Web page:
There has been “no decisive progress” on key issues during the Brexit talks, the EU’s chief negotiator has said – fuelling fears of a “no deal” scenario.
Michel Barnier’s comments, during a tense joint EU/UK press conference after the third week of talks, were at odds with those made by the UK Brexit secretary David Davis.
He said: “How can we build trust and start discussing the future relationship? We have to address these things together seriously.”
Barnier also warned that the integrity of the single market would not be risked by Brexit.
He said: “The UK wants to take back control, wants to adopt its own standards and regulations – but it also wants to have these standards recognised automatically in the EU.
“That is what UK papers ask for. This is simply impossible. You cannot be outside the single market and shape its legal order.”
He added: “The current state of progress means we are quite far from being able to say sufficient progress has taken place, not far enough for me to be able to say to the European council that we can start to discuss the future relationship.”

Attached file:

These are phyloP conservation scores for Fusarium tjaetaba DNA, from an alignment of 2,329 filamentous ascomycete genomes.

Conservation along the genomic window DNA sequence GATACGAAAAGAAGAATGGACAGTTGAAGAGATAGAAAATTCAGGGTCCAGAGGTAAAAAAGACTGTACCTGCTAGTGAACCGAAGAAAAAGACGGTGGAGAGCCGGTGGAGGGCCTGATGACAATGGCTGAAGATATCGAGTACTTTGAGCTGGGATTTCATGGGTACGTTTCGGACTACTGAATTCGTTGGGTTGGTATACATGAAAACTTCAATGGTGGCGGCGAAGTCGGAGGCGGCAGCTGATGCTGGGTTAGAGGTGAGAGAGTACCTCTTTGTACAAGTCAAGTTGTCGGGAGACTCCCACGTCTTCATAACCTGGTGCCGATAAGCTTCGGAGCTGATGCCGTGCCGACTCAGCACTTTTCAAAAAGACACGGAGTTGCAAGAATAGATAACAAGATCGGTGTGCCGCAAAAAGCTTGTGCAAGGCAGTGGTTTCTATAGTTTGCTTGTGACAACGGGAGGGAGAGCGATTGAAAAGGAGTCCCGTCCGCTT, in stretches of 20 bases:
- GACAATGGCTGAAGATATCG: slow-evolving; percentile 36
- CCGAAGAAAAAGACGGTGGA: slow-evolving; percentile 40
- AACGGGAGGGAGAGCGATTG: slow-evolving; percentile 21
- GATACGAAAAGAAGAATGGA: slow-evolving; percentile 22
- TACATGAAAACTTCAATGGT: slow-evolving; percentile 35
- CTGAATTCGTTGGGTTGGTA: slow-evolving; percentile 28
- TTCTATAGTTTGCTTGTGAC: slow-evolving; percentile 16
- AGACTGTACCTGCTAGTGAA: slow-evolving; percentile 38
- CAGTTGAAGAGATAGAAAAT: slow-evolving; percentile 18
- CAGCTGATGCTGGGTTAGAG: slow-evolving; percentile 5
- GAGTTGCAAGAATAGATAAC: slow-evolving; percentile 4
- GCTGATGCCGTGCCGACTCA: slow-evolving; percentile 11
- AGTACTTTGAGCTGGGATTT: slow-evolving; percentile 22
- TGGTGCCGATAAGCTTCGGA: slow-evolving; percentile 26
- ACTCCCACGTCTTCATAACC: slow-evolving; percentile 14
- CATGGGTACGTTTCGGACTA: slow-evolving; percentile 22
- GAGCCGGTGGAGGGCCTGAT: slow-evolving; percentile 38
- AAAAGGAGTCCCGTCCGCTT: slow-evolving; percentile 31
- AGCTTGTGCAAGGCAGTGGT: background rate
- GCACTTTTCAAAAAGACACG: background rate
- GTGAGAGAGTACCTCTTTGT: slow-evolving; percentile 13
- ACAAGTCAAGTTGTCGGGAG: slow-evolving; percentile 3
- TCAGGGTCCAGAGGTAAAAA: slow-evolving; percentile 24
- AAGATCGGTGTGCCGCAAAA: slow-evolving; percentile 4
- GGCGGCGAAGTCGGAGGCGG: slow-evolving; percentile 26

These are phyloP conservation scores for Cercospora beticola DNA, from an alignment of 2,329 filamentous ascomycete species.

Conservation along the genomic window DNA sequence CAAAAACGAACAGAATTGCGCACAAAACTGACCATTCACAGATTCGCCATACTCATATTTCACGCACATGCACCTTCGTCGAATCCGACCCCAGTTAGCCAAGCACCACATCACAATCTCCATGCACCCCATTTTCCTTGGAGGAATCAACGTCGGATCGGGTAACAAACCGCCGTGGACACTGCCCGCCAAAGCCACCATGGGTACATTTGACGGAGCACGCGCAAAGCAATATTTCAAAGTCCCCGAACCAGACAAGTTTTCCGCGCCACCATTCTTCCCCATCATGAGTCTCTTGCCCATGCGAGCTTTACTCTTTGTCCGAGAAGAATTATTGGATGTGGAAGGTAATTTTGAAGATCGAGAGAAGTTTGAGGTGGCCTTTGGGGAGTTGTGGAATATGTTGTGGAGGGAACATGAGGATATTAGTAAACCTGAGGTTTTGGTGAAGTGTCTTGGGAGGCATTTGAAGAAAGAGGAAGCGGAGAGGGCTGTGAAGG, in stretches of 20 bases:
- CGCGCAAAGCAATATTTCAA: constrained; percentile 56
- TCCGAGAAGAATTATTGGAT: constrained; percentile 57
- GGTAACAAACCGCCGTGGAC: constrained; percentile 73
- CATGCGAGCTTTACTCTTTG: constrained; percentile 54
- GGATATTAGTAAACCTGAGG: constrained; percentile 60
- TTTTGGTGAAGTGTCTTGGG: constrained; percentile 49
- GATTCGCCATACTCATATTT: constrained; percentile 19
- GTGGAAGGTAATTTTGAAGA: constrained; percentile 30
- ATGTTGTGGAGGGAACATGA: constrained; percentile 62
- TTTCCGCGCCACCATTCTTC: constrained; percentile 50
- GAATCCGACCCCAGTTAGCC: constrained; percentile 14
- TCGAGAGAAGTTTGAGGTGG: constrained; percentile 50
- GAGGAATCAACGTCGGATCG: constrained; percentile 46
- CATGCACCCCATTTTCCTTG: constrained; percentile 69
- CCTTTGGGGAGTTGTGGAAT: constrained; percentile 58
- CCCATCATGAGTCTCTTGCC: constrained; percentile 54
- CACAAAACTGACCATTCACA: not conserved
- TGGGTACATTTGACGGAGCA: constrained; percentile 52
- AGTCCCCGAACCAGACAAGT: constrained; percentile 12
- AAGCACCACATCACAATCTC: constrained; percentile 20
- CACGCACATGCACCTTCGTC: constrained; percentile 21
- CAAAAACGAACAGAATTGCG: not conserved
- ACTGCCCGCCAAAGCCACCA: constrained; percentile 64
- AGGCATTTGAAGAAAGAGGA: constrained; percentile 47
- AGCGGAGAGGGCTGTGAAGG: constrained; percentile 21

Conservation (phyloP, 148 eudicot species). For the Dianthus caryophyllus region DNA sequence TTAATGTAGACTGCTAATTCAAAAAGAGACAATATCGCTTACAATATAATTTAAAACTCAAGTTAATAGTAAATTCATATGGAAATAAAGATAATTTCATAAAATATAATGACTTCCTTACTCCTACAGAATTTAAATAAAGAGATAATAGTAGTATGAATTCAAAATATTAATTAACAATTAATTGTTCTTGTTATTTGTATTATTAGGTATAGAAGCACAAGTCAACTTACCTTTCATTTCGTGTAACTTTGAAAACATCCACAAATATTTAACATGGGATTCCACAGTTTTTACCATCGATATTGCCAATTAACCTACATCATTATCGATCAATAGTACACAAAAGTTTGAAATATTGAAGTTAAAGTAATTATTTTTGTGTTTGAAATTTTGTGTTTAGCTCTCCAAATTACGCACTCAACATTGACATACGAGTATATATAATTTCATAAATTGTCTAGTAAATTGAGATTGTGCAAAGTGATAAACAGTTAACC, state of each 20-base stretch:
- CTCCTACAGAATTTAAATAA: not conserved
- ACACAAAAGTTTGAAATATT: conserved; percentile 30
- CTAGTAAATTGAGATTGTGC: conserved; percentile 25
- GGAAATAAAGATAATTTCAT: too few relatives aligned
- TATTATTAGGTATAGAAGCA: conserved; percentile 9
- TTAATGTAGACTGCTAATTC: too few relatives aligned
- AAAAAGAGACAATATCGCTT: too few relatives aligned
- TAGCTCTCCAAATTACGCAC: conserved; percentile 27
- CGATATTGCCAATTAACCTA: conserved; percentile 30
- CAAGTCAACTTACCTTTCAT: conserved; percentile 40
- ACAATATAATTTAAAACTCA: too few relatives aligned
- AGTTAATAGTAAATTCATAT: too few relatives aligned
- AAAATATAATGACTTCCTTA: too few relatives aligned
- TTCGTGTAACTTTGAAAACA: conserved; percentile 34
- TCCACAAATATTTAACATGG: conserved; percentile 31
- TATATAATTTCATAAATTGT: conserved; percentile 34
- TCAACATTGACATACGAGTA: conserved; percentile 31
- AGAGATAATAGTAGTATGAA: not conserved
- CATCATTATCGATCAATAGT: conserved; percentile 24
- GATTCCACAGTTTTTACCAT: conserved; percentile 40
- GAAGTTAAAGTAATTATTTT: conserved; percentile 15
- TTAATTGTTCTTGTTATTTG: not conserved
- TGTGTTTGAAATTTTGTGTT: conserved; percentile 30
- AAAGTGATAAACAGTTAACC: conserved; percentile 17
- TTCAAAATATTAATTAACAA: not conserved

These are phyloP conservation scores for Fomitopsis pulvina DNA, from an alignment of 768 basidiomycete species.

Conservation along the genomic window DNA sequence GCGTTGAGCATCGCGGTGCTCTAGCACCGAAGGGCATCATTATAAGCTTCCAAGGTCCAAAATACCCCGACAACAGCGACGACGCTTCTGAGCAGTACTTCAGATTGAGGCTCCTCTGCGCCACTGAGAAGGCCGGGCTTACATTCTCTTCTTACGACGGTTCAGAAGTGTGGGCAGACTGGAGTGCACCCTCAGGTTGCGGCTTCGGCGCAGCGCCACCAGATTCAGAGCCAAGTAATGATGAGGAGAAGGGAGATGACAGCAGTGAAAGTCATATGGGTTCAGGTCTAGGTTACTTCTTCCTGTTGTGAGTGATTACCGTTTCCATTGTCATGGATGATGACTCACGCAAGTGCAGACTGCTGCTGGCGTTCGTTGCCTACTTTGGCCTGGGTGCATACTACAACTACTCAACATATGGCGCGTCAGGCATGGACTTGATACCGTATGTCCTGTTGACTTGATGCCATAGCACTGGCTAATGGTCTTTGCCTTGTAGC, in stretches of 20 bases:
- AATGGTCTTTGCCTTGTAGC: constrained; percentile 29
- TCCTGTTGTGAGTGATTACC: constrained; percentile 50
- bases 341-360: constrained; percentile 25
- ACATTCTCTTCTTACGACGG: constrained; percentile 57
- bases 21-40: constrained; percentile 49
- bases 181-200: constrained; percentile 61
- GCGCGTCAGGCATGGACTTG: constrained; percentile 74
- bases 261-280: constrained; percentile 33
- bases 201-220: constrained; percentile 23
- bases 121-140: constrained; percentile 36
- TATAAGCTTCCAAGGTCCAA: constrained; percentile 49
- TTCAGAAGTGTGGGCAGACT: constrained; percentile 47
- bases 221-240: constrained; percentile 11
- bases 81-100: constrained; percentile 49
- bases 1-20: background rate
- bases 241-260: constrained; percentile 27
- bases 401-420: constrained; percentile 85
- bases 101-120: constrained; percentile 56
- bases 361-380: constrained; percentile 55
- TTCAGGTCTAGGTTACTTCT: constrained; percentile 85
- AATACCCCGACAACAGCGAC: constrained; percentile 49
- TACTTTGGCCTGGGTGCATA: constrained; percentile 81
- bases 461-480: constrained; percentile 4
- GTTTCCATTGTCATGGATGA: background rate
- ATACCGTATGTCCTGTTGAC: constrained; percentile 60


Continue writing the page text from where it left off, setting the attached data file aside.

Davis was more positive, saying: “I think we have succeeded in building mutual understanding, but it is also clear that there are still significant differences to be bridged.”
Commenting after the press conference, Shadow Brexit secretary Keir Starmer said the danger of the UK crashing out of the EU was “now very real.”
He said: “After three rounds of negotiations, real progress should have been made and in principle agreements reached on all phase one issues. Instead, the two sides appear to be getting further apart.
“The risk of not reaching the October deadline to move on to the main negotiations is now very real; which increases the risk of Britain leaving with “no deal” in March 2019.
“No deal would be the worst possible outcome for the British people.
“Both sides need to redouble efforts and work together to reach a strong Article 50 deal and a close future partnership.
“If more negotiating sessions need to be added between now and the October deadline, they should be. Substantive progress and clear outcomes are urgently needed.”